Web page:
Fentanyl Patch Recall Issued Over Mislabeling, Overdose and Death Risk
Certain boxes of the fentanyl pain patch may contain higher doses of the powerful pain mediation than indicated, which could lead to drug overdose, respiratory problems and other life-threatening injuries.
The FDA announced an Alvogen Fentanyl Transdermal System recall on April 21, indicating that some cartons labeled as having 12 mcg/h patches instead contained 50 mcg/h patches. To date, Alvogen Inc. has not received any reports of adverse events related to the recall, but this could pose serious risks for individuals prescribed the lower dose.
Fentanyl pain patches are powerful painkillers prescribed to manage pain, by slowly releasing fentanyl to be absorbed through the skin. Fentanyl is 50 to 100 times more powerful than morphine and the drug has been linked to more than 50% of all opioid overdose deaths in recent years, leading federal regulators to label it the most dangerous drug in America.
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The recall warns that applying a 50 mcg/h patch instead of 12 mcg/h could cause serious, life-threatening side effects, including fatal respiratory depression. It allows the user to receive more than four times the intended dose of fentanyl, and may pose an especially serious risk for first time patch users, children, and elderly individuals.
The action impacts lot 180060 of Fentanyl Transdermal System, which is labeled as 12 mcg/h, with an expiration date 05/2020, as well as lot 180073, with expiration date 06/2020. The patches are packaged in cartons of five individually wrapped and labeled pouches.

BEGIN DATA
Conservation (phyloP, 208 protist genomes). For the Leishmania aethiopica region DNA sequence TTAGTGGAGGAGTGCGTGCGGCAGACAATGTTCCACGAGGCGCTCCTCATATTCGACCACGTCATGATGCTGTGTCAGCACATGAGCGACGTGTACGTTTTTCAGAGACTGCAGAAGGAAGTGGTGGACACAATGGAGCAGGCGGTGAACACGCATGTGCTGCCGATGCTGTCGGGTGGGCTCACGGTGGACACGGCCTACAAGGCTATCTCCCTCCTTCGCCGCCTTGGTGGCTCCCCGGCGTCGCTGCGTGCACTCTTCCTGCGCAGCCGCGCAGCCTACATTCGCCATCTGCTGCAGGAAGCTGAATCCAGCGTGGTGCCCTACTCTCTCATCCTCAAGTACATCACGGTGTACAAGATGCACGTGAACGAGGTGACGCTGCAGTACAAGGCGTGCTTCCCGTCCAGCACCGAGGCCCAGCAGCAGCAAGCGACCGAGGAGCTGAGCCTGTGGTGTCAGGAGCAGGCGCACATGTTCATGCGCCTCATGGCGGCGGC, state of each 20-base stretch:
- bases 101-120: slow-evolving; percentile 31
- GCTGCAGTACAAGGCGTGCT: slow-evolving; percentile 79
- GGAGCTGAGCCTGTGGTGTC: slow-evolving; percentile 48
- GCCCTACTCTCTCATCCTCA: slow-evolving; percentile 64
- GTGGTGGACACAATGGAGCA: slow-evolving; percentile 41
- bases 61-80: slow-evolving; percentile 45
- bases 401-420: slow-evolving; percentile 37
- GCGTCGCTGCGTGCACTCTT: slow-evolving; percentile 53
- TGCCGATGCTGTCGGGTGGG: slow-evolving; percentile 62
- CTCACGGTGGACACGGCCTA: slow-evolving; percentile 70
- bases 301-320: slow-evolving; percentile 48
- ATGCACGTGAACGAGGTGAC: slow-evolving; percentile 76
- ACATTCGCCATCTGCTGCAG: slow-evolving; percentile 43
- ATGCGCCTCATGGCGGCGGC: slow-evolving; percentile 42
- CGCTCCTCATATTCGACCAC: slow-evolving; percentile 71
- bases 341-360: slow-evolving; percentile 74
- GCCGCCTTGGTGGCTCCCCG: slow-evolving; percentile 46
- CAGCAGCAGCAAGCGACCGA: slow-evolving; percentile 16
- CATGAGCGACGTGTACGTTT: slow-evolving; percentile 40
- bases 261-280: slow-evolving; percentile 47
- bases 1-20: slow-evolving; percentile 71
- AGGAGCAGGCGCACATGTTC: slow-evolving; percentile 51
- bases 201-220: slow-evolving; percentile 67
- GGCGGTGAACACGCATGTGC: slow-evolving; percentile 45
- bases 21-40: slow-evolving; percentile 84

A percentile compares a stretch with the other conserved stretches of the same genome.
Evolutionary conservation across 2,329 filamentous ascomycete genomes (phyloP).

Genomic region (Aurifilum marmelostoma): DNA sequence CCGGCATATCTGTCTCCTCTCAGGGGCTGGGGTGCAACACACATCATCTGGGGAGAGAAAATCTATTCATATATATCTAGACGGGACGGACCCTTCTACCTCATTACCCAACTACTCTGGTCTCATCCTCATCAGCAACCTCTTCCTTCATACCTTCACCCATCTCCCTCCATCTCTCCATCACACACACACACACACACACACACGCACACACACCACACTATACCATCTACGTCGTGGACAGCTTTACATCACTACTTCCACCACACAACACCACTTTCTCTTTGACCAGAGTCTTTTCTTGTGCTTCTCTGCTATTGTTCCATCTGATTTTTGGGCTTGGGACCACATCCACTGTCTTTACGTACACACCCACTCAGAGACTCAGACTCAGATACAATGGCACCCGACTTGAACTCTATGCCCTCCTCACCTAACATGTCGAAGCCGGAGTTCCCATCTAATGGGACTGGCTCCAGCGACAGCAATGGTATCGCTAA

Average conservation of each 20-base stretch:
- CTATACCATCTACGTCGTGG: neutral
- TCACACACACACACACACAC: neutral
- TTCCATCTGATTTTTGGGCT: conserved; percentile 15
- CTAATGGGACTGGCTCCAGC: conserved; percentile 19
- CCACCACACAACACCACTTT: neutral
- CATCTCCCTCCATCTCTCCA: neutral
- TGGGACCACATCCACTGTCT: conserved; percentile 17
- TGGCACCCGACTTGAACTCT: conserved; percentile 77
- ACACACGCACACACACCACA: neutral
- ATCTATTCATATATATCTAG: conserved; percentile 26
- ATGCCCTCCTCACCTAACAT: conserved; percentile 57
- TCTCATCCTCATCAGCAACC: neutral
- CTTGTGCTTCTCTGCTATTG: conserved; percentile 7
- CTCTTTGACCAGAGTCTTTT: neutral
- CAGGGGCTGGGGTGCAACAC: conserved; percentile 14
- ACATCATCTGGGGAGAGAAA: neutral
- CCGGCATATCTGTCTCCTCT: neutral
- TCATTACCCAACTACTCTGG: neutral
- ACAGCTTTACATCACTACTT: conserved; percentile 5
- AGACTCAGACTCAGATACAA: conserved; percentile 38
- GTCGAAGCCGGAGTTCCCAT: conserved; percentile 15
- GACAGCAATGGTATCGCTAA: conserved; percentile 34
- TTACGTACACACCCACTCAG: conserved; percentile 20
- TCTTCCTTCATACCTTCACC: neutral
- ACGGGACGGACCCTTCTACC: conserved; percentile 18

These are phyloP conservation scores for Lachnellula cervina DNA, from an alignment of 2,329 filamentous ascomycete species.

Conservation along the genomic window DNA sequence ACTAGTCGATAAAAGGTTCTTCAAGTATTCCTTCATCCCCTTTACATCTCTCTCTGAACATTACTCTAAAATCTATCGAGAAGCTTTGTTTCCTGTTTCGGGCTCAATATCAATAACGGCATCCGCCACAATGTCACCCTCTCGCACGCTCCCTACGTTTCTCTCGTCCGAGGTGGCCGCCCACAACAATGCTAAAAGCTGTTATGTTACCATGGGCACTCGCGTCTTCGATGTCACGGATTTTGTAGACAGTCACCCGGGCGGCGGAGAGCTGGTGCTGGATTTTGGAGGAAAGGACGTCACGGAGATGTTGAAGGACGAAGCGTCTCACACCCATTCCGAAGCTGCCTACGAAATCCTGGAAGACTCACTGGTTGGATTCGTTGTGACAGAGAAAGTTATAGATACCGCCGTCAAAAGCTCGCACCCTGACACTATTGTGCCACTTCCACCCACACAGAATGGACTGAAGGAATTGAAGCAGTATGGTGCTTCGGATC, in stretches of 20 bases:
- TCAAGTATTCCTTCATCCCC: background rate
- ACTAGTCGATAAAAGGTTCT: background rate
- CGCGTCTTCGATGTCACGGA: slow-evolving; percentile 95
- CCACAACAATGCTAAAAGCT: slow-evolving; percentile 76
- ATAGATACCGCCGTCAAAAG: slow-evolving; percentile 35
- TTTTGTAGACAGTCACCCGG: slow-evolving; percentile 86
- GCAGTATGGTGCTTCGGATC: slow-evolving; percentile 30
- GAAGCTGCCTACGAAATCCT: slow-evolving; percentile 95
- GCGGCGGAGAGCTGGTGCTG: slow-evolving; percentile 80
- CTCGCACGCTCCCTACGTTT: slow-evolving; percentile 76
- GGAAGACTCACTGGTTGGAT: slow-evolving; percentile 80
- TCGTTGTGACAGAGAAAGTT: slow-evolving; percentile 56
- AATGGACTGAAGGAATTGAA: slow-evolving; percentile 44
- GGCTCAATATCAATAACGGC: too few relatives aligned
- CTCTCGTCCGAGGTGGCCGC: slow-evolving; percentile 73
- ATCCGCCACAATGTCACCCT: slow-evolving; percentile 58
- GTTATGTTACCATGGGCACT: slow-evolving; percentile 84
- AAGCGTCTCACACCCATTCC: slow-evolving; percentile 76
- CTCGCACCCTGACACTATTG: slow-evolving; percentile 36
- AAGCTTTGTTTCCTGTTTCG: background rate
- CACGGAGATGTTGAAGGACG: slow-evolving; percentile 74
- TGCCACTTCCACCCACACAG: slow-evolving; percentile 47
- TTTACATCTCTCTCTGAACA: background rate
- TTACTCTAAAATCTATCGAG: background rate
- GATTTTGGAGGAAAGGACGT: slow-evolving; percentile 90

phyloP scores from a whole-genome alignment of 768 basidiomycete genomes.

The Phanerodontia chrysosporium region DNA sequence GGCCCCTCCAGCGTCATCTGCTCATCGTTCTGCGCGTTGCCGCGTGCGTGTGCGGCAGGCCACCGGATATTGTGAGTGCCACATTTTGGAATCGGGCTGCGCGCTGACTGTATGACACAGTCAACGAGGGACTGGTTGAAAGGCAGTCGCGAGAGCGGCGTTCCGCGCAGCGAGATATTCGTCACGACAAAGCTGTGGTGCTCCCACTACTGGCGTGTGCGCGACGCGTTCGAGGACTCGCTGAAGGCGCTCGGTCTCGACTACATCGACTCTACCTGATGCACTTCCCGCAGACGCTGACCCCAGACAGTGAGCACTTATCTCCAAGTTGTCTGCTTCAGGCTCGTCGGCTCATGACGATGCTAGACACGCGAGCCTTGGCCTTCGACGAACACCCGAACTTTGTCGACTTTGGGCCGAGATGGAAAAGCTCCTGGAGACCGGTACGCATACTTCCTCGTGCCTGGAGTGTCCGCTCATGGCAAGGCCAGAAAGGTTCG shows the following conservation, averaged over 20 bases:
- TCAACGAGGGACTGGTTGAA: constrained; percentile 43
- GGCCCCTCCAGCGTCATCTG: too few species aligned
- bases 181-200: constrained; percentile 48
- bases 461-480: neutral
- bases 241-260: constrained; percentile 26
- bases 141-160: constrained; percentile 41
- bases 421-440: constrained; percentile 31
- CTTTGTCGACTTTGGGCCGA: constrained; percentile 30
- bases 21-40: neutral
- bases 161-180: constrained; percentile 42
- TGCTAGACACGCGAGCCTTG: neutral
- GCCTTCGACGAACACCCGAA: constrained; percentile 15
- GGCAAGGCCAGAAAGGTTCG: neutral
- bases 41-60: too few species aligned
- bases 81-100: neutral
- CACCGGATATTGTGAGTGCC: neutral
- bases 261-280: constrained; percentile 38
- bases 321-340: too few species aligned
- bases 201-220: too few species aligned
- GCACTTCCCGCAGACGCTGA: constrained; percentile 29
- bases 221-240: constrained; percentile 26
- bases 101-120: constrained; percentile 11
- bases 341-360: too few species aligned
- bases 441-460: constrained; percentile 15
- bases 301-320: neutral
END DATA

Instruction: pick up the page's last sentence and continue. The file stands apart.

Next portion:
The patches were distributed to pharmacies nationwide by Alvogen, Inc. They were manufactured by 3M Drug Delivery Systems in St. Paul, MN.
This isn’t the first time problems have stemmed from fentanyl patches, which have been linked to a number of manufacturing problems in the past, and thousands of serious injuries due to fentanyl patch leakage problems, as well as overdoses and deaths.
Repeated fentanyl patch problems and recalls prompted federal regulators to focus on the products during a federal public hearing last year, following reports of the potent drug leaking from the patches due to manufacturing problems. This caused patients to receive far greater doses of a powerful painkiller than what was prescribed.
Alvogen has notified distributors and customers of this latest recall via certified letter and is arranging for the return and replacement of all recalled products.
The company is requesting pharmacies no longer dispense any products from the affected lots. Patients who have the recalled pain patches and are using them should remove the patch and contact their doctor immediately. Any unused pain patches should be returned to the point of purchase for replacement.
Any side effects occurring in connection with the recall should be reported to the FDA’s MedWatch Adverse Event Reporting System.
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